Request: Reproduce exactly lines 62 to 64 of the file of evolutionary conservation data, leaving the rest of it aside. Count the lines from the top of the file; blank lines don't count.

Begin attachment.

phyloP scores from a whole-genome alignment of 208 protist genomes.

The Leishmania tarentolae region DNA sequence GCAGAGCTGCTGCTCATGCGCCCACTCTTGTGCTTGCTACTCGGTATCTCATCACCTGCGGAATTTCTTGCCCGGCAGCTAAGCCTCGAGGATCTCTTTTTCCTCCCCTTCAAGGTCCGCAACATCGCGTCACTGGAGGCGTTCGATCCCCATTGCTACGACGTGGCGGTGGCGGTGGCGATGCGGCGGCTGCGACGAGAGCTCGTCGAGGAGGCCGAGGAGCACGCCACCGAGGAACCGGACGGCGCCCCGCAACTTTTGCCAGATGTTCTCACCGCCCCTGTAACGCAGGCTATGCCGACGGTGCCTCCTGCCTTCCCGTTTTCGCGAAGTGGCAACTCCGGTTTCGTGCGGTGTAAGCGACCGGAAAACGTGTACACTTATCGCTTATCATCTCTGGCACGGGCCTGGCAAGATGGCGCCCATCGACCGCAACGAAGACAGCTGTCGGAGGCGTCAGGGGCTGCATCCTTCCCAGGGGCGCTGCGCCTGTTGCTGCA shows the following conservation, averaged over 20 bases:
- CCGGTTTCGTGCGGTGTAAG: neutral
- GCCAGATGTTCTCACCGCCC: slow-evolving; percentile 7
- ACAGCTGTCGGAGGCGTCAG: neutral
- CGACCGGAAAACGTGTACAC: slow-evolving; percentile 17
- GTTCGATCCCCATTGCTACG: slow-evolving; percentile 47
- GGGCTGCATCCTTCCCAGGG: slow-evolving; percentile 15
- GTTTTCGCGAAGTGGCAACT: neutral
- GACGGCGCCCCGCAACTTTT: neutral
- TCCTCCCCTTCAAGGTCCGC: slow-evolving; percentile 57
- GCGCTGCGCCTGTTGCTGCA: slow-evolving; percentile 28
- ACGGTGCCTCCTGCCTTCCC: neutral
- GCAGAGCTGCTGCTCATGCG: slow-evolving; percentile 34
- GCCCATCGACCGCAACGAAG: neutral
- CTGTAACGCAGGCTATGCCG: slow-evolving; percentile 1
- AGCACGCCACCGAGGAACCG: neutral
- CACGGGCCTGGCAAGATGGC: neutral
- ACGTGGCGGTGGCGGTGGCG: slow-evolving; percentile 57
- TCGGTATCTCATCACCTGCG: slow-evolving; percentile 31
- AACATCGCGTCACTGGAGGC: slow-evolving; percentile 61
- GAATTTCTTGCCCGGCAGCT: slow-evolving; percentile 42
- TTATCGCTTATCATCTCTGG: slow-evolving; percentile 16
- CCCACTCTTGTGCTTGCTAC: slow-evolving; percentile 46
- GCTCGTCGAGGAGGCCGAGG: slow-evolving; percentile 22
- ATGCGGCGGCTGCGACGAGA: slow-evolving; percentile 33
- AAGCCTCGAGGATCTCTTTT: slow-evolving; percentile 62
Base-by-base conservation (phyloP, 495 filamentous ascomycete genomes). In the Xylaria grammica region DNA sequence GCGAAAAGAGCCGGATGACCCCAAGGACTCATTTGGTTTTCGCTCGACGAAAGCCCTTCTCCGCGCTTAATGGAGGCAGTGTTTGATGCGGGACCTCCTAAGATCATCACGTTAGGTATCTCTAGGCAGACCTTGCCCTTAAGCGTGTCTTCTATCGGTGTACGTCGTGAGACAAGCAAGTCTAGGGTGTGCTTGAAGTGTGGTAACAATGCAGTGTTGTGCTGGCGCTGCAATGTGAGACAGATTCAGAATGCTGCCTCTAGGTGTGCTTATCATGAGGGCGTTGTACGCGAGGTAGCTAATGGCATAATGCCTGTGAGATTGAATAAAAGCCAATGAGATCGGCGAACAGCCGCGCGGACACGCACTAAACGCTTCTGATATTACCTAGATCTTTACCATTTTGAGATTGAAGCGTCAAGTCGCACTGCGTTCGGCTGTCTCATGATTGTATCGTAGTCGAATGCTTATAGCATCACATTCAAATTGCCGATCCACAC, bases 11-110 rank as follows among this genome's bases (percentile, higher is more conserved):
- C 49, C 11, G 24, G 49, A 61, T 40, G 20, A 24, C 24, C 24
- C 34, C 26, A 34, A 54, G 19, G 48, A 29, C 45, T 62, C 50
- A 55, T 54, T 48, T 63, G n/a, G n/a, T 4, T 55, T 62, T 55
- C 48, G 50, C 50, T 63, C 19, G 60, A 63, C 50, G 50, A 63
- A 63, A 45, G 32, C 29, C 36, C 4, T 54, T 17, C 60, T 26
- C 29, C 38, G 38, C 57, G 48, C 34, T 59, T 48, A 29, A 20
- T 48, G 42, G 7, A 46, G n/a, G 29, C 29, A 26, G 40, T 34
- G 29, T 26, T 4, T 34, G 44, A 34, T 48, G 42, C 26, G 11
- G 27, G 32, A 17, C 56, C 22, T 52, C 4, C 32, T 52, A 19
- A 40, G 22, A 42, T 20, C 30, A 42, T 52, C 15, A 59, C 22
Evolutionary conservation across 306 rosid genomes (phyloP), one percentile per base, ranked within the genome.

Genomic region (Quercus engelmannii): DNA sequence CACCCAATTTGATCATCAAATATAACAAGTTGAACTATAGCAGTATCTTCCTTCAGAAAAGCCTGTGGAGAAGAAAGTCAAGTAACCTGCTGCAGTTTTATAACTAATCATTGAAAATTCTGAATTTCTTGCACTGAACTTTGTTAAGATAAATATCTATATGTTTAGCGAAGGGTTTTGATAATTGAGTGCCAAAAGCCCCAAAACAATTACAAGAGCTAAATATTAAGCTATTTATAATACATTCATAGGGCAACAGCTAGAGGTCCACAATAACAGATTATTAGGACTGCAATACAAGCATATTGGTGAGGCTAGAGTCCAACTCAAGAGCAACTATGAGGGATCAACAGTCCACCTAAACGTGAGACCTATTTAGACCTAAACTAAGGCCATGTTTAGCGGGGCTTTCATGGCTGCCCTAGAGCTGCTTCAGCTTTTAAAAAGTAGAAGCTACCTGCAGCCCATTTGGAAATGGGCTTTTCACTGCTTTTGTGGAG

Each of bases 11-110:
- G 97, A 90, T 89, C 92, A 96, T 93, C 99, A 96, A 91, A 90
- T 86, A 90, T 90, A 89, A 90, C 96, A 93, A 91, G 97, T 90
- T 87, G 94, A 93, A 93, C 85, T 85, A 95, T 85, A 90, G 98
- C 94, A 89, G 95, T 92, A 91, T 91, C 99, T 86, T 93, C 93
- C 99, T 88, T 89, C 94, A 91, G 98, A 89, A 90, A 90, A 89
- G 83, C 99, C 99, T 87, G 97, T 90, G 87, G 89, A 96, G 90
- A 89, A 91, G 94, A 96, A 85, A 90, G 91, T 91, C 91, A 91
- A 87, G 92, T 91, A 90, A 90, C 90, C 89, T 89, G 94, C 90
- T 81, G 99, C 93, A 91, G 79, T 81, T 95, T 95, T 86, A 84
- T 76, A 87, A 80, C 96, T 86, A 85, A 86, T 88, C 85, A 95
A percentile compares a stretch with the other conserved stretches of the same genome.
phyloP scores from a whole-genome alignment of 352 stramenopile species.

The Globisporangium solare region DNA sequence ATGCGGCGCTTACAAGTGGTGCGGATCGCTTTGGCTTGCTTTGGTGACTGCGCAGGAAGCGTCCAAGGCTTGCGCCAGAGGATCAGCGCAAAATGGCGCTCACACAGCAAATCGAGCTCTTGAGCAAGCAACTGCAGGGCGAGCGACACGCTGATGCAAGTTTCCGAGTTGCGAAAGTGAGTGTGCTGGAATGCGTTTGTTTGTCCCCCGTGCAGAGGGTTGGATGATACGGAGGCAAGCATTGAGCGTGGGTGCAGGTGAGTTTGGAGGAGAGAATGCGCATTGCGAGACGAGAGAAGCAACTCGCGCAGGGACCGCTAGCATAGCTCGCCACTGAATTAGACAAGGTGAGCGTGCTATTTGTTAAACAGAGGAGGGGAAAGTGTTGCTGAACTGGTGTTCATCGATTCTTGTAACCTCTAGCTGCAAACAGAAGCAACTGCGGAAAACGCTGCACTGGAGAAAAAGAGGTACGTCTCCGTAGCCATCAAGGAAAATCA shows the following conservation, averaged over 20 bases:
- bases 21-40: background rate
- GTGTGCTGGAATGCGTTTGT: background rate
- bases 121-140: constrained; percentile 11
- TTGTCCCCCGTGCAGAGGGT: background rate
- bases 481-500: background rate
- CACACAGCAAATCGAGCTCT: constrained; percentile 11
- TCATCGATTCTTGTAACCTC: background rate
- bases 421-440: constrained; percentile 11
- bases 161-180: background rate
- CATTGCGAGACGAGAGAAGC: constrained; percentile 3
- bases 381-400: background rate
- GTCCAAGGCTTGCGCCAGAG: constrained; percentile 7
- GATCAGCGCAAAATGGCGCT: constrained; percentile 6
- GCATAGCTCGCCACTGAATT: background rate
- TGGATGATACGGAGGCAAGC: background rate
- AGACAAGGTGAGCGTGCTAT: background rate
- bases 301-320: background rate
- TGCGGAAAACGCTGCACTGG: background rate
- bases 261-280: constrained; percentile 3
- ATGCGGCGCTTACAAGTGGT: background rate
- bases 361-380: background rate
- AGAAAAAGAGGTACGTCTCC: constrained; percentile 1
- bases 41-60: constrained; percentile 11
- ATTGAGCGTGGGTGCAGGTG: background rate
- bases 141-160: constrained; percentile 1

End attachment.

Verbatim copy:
- bases 421-440: constrained; percentile 11
- bases 161-180: background rate
- CATTGCGAGACGAGAGAAGC: constrained; percentile 3